Richard Smallwood
Richard Smallwood is a composer, music director, pianist and arranger. (Courtesy of

In recognition and salute to dynamic individuals who have made great strides in his or her respective careers, Emmanuel Seventh-day Adventist Church will honor gospel legend Richard Smallwood with its 17th annual Living Legend Award.

Set to take place Saturday, Feb. 25, at 18800 New Hampshire Avenue in Ashton, Maryland, at 6 p.m., the event will pay homage to the eight-time Grammy-nominated singer, who not too long ago battled a deep depression.

Born the only child of a single mother whose stepfather he described as “physically abusive,” the longtime gospel singer  recounted his experience with depression and how his faith and resolve in God helped to bring him into a positive place.

“Sometimes, depression is anger turned inward,” Smallwood told an audience during a November church conference in Charlotte, North Carolina, QCityMetro reported. “When you’re a kid, you don’t have anything you can say. You can’t retaliate. You certainly can’t talk back if you live in a black household. … Way back then, nobody knew what depression was, certainly not in the black community. You just sort of dealt with it.”

Despite his tremendous talent, Smallwood said he frequently felt insecure about his abilities, often comparing himself to other gospel artists who appeared to have far greater commercial success.

After years of being sad for “no apparent reason,” Smallwood was diagnosed with clinical depression in 2002 at the age of 54.

Apprehensive to taking medications for fear of “walking around in a coma, coked up or like a zombie,” Smallwood, with the help of a Christian psychiatrist, began to get the help that he needed, medication included.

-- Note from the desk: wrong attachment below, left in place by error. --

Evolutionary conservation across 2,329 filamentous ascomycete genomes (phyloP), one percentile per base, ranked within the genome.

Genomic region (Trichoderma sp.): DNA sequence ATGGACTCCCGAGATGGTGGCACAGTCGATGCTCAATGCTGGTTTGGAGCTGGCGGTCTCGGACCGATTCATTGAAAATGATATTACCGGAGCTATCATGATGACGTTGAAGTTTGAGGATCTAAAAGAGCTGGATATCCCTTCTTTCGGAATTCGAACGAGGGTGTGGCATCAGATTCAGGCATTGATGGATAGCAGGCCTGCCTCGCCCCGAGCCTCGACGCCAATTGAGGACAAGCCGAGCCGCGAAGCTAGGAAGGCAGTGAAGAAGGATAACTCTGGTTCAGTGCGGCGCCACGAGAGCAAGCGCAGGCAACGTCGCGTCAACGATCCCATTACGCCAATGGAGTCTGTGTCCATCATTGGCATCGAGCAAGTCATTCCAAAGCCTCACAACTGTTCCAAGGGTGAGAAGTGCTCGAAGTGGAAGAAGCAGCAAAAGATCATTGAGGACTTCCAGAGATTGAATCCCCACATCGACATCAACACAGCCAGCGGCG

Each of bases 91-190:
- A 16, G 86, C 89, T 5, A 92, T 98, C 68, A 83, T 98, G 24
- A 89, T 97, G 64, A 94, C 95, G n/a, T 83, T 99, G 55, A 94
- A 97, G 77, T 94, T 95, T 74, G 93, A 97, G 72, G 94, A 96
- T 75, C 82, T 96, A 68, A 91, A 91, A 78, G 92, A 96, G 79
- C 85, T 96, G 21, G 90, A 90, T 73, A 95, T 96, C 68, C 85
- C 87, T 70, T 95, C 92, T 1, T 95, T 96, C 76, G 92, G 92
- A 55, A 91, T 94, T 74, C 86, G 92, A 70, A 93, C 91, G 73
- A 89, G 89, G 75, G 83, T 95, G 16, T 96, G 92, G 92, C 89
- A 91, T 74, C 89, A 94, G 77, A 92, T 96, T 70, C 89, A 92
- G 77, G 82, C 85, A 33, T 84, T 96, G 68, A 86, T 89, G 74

Though Smallwood has now been off medication since 2010, an achievement he attributes to professional therapy, he advises others who may be suffering from depression to “get help.”

Despite his years of pain, Smallwood said since going public with his diagnosis, he is sometimes approached by strangers who simply want to thank him for giving voice to an illness often shrouded in shame.

“So God has sort of made it a little more obvious and clear to me why it was I was dealing with this,” he said. “Because ministry sometimes extends beyond what we think our ministries are. Sometimes God stretches us to take us to other places so that we can help other people.

“It’s not been an easy road, but certainly, I am grateful for it, because, as the old hymn says, ‘If I can help somebody as I pass along, then my living shall not be in vain,” Smallwood said. “So as we grow and mature, God reveals to us more what our purposes are. We are all here for a purpose. You are all preordained to do certain things. And it may not come when you are in your 20s and 30s. It may come later. But God will open the doors and create the pathways so that you can walk in your purpose.”

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Lauren M. Poteat

Lauren Poteat is a versatile writer with a strong background in communications and media experience with an additional background in education and development.

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